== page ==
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Preserving basil?

post #1 of 34
Thread Starter 
My basil went nuts this year and i have a bunch to pick this weekend...
Any ideas how to preserve whole leaves for future use, i have some summer recipes that i would like to try this winter that requires whole leaves and i'm not wanting dried basil...........rolleyes.gif
post #2 of 34
If you have one then pack up a couple of bunches and use your food saver. I just vacuum packed some this past weekend. It works out great and takes all the air outta the package. It only takes about 5 min to do several bags.
post #3 of 34
Thread Starter 
Do you freeze them or just store in the pantry? Stay pretty fresh that way?
post #4 of 34
Make a butt load of Pesto
post #5 of 34
I have an italian aunt who chops it put it in ice cube trays, fills with water, when she make a fresh sauce or anything needing basil she just pops out a cube or two. Actually after frozen she put them into bag so they aren't sitting in the open.
post #6 of 34
V pack and freeze, works really well.
post #7 of 34
I thought I was told once that you can't freeze basil, most other herbs was ok, but not basil. I could be wrong I just thought I heard that some where. But if some one has done it and it didn't turn dark, then maybe I'm wrong.
post #8 of 34
I vac packed some dill and froze it last summer. It sure made some good pickles this spring.
post #9 of 34
Bubba here is a link you may want to check out,http://www.apinchof.com/preservebasil1106.htm
post #10 of 34
That's a great Idea! Bet you could do that with alot of different fresh herbs.
post #11 of 34
Haven't done it yet, but I do know that freezing things in fluid is different from freezing them by themselves. I used to add glycerin to beer yeast slurry (Trub) and freeze it for use latter. I was able to keep some rare cultures viable for over a year that way
post #12 of 34
Made into pesto using olive oil, it retains the fresh flavor well, so I think if you place whole leaves in EVOO, they would freeze well.
Worth a try!
post #13 of 34
To add/combine a couple comments. Wife makes pesto from our basil and has always put the mix in ice cube trays and freeze. After frozen take them out of the trays and place them in freezer bags and back into the freezer until needed.
post #14 of 34
Hey Bubba,
I freeze 2 or three lbs of basil every year. Wash it ,dry it in a salad spinner, get rid of the stemmy stuff as much as possible, vacpac it and just shred off as much as you want whenever you need it. I also dry some for those uses that call for dried herbs (rubs and such). Just use a dehydrator on low temp with a high fan speed. When it's dry, coarse grind it in the food processor.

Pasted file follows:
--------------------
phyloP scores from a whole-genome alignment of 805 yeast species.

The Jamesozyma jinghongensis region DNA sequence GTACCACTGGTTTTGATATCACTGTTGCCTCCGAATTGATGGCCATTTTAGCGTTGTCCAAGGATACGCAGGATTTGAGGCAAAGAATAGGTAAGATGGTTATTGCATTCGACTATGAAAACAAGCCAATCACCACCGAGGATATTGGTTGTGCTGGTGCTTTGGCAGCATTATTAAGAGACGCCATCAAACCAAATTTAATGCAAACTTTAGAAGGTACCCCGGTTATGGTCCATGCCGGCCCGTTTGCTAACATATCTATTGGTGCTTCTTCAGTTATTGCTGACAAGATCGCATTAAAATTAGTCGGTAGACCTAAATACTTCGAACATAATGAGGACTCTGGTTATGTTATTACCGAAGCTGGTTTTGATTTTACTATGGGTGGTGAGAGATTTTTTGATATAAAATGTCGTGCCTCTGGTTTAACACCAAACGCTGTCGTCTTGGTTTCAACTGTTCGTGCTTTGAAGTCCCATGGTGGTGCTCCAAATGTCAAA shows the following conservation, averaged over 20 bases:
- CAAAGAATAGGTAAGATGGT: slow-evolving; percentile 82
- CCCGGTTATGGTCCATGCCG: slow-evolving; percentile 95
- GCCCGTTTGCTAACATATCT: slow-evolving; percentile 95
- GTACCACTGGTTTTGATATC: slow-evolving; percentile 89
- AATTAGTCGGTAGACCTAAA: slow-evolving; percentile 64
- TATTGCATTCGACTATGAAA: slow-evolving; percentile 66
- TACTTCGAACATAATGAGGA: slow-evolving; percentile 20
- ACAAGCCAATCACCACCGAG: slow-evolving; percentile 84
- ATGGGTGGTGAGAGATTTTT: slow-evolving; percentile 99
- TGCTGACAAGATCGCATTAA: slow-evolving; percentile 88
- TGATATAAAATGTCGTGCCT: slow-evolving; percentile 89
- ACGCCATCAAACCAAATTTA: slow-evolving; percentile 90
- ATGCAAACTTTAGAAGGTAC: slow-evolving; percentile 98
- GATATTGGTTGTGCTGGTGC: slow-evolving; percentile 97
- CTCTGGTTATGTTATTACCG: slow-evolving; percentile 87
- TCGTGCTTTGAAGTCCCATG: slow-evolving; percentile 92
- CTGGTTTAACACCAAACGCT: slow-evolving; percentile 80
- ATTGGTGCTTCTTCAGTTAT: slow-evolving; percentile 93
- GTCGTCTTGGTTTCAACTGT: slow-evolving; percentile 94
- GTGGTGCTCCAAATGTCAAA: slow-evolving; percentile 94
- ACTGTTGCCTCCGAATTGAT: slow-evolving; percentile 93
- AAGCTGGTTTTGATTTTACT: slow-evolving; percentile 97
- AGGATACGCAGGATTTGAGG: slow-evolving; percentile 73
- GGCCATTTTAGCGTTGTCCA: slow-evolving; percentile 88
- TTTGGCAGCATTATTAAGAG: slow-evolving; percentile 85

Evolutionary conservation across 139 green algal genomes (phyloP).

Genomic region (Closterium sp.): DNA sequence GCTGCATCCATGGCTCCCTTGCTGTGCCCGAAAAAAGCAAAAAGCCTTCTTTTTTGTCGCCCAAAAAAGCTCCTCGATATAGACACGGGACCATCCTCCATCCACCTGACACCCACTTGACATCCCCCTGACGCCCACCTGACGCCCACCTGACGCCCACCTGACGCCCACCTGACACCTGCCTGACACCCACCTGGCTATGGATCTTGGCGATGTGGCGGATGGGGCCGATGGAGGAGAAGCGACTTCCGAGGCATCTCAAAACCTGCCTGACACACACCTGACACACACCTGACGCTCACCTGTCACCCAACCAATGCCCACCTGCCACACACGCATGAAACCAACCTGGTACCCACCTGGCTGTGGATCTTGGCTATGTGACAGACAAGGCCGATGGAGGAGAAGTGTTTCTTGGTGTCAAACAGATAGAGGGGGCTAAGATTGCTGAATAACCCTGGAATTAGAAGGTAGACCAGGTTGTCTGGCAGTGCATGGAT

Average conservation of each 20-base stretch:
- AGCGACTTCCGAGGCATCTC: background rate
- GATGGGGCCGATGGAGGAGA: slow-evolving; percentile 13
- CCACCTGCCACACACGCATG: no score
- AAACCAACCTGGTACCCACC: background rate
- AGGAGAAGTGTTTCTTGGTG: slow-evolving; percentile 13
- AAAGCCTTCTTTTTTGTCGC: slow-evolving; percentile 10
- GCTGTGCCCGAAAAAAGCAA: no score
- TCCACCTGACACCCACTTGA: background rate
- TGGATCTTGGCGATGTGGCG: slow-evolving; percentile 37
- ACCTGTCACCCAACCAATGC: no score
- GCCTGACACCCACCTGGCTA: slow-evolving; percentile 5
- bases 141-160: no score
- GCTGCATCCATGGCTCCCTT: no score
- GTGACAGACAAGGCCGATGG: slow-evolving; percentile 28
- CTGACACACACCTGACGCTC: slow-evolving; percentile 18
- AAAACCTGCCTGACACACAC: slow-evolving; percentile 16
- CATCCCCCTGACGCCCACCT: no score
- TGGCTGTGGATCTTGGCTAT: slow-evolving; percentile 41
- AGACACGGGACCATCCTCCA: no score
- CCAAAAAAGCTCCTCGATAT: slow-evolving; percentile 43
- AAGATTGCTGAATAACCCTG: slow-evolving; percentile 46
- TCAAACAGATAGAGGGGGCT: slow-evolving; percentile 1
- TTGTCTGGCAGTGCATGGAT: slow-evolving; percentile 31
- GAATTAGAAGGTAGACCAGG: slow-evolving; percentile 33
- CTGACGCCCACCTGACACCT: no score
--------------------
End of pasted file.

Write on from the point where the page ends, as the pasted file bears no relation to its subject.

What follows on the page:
post #15 of 34
We just pulled ours up,had three nice plants.I hang it upside down in a paper bag with holes punched in it for air circulation.I found this method in my gardening book and has always worked well.
post #16 of 34
Thread Starter 
Thank's guy's!!
post #17 of 34
Don't forget to save the seeds for next year. I haven't bough seed for years now. I've also had some interesting crosspollenation yeilds such as lettuce leaf Thai basil.
post #18 of 34
Where the heck are the seeds on basil? I have some nice lemon basil I might try saving seeds.
post #19 of 34
CRAP - where was this thread before we got our first frost? icon_cry.gif Oh well live and learn right.

I've got sage that withstood the mild frost. I'm going to try that stuff with the sage as well. smile.gif
post #20 of 34
The seeds are still good after frost if you care to harvest them.

If you allow the plant to mature it will bolt out a seed head. If you wait until the seed head turns brown the seeds will be mature. They don't usually all mature @ once so you can make several harvests per season.

Once the heads are brown the seeds will begin to drop, so you don't want to wait too long to harvest the brown ones.

Set them aside somewhere out of the way and let them dry out well. Once dry just rub a wad of them at a time between your palms and the seeds (along with a litle plant matter) will fall out. They are then easily cleaned using a sheet pan and a playing card or something similar.

Place your goods on one end of the sheet pan. Elevate that end of the pan and while holding it elevated scoop and drop your seed pile repeatedly with the playing card. The seeds will roll to the lower end of the pand while the other stuff stays at the top end.

And no, I'm not going to admit to how I learned this seed removal technique.PDT_Armataz_01_14.gificon_redface.gif
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